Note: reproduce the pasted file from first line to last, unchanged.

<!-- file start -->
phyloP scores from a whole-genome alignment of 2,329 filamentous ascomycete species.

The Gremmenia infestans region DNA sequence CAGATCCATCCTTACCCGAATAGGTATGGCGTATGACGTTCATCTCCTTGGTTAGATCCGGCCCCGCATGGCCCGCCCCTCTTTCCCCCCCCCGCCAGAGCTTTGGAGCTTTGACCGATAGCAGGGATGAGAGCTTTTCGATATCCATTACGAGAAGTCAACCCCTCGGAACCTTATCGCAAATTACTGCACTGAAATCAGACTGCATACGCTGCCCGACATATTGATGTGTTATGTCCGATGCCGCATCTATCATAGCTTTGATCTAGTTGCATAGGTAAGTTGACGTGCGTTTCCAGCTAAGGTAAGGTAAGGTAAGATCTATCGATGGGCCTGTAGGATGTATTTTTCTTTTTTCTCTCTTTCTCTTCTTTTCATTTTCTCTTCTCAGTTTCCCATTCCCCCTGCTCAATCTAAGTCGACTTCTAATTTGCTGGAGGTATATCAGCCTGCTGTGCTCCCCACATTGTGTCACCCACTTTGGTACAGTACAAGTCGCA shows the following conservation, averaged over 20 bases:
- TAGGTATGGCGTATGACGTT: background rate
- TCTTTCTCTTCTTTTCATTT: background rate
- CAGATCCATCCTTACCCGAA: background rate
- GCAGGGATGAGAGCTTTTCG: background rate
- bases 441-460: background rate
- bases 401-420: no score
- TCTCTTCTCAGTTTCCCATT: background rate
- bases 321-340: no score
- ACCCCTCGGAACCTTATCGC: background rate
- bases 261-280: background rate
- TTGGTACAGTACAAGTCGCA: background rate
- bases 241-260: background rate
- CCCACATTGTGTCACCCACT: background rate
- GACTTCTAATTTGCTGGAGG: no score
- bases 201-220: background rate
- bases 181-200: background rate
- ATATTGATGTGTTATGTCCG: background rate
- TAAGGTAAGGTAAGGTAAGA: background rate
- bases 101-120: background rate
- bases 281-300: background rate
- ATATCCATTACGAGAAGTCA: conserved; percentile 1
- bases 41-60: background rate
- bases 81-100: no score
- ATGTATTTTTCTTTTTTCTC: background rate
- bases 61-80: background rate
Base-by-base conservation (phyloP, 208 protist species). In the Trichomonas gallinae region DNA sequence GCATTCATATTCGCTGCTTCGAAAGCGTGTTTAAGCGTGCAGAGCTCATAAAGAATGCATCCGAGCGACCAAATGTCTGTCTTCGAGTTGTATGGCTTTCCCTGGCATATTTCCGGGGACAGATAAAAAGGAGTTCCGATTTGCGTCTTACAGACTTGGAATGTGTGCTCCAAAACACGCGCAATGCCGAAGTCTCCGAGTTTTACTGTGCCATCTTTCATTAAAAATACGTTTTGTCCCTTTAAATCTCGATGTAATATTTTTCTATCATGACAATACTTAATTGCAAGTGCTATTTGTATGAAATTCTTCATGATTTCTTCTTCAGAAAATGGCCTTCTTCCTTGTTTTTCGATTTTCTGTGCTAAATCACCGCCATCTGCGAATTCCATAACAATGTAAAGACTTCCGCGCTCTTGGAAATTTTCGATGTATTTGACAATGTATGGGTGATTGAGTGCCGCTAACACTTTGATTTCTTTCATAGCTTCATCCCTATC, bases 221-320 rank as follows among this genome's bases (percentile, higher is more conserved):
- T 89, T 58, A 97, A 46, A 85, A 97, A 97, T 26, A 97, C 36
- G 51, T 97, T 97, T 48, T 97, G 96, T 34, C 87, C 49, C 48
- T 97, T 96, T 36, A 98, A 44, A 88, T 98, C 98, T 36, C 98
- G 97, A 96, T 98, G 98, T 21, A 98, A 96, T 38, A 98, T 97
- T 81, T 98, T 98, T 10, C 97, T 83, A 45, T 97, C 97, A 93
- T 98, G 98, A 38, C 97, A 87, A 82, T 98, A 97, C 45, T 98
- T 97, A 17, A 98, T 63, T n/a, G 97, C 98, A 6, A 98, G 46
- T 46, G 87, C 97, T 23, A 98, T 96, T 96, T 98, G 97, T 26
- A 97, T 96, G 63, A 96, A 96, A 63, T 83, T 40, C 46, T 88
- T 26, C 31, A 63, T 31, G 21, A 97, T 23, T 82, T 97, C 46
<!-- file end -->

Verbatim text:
phyloP scores from a whole-genome alignment of 2,329 filamentous ascomycete species.

The Gremmenia infestans region DNA sequence CAGATCCATCCTTACCCGAATAGGTATGGCGTATGACGTTCATCTCCTTGGTTAGATCCGGCCCCGCATGGCCCGCCCCTCTTTCCCCCCCCCGCCAGAGCTTTGGAGCTTTGACCGATAGCAGGGATGAGAGCTTTTCGATATCCATTACGAGAAGTCAACCCCTCGGAACCTTATCGCAAATTACTGCACTGAAATCAGACTGCATACGCTGCCCGACATATTGATGTGTTATGTCCGATGCCGCATCTATCATAGCTTTGATCTAGTTGCATAGGTAAGTTGACGTGCGTTTCCAGCTAAGGTAAGGTAAGGTAAGATCTATCGATGGGCCTGTAGGATGTATTTTTCTTTTTTCTCTCTTTCTCTTCTTTTCATTTTCTCTTCTCAGTTTCCCATTCCCCCTGCTCAATCTAAGTCGACTTCTAATTTGCTGGAGGTATATCAGCCTGCTGTGCTCCCCACATTGTGTCACCCACTTTGGTACAGTACAAGTCGCA shows the following conservation, averaged over 20 bases:
- TAGGTATGGCGTATGACGTT: background rate
- TCTTTCTCTTCTTTTCATTT: background rate
- CAGATCCATCCTTACCCGAA: background rate
- GCAGGGATGAGAGCTTTTCG: background rate
- bases 441-460: background rate
- bases 401-420: no score
- TCTCTTCTCAGTTTCCCATT: background rate
- bases 321-340: no score
- ACCCCTCGGAACCTTATCGC: background rate
- bases 261-280: background rate
- TTGGTACAGTACAAGTCGCA: background rate
- bases 241-260: background rate
- CCCACATTGTGTCACCCACT: background rate
- GACTTCTAATTTGCTGGAGG: no score
- bases 201-220: background rate
- bases 181-200: background rate
- ATATTGATGTGTTATGTCCG: background rate
- TAAGGTAAGGTAAGGTAAGA: background rate
- bases 101-120: background rate
- bases 281-300: background rate
- ATATCCATTACGAGAAGTCA: conserved; percentile 1
- bases 41-60: background rate
- bases 81-100: no score
- ATGTATTTTTCTTTTTTCTC: background rate
- bases 61-80: background rate
Base-by-base conservation (phyloP, 208 protist species). In the Trichomonas gallinae region DNA sequence GCATTCATATTCGCTGCTTCGAAAGCGTGTTTAAGCGTGCAGAGCTCATAAAGAATGCATCCGAGCGACCAAATGTCTGTCTTCGAGTTGTATGGCTTTCCCTGGCATATTTCCGGGGACAGATAAAAAGGAGTTCCGATTTGCGTCTTACAGACTTGGAATGTGTGCTCCAAAACACGCGCAATGCCGAAGTCTCCGAGTTTTACTGTGCCATCTTTCATTAAAAATACGTTTTGTCCCTTTAAATCTCGATGTAATATTTTTCTATCATGACAATACTTAATTGCAAGTGCTATTTGTATGAAATTCTTCATGATTTCTTCTTCAGAAAATGGCCTTCTTCCTTGTTTTTCGATTTTCTGTGCTAAATCACCGCCATCTGCGAATTCCATAACAATGTAAAGACTTCCGCGCTCTTGGAAATTTTCGATGTATTTGACAATGTATGGGTGATTGAGTGCCGCTAACACTTTGATTTCTTTCATAGCTTCATCCCTATC, bases 221-320 rank as follows among this genome's bases (percentile, higher is more conserved):
- T 89, T 58, A 97, A 46, A 85, A 97, A 97, T 26, A 97, C 36
- G 51, T 97, T 97, T 48, T 97, G 96, T 34, C 87, C 49, C 48
- T 97, T 96, T 36, A 98, A 44, A 88, T 98, C 98, T 36, C 98
- G 97, A 96, T 98, G 98, T 21, A 98, A 96, T 38, A 98, T 97
- T 81, T 98, T 98, T 10, C 97, T 83, A 45, T 97, C 97, A 93
- T 98, G 98, A 38, C 97, A 87, A 82, T 98, A 97, C 45, T 98
- T 97, A 17, A 98, T 63, T n/a, G 97, C 98, A 6, A 98, G 46
- T 46, G 87, C 97, T 23, A 98, T 96, T 96, T 98, G 97, T 26
- A 97, T 96, G 63, A 96, A 96, A 63, T 83, T 40, C 46, T 88
- T 26, C 31, A 63, T 31, G 21, A 97, T 23, T 82, T 97, C 46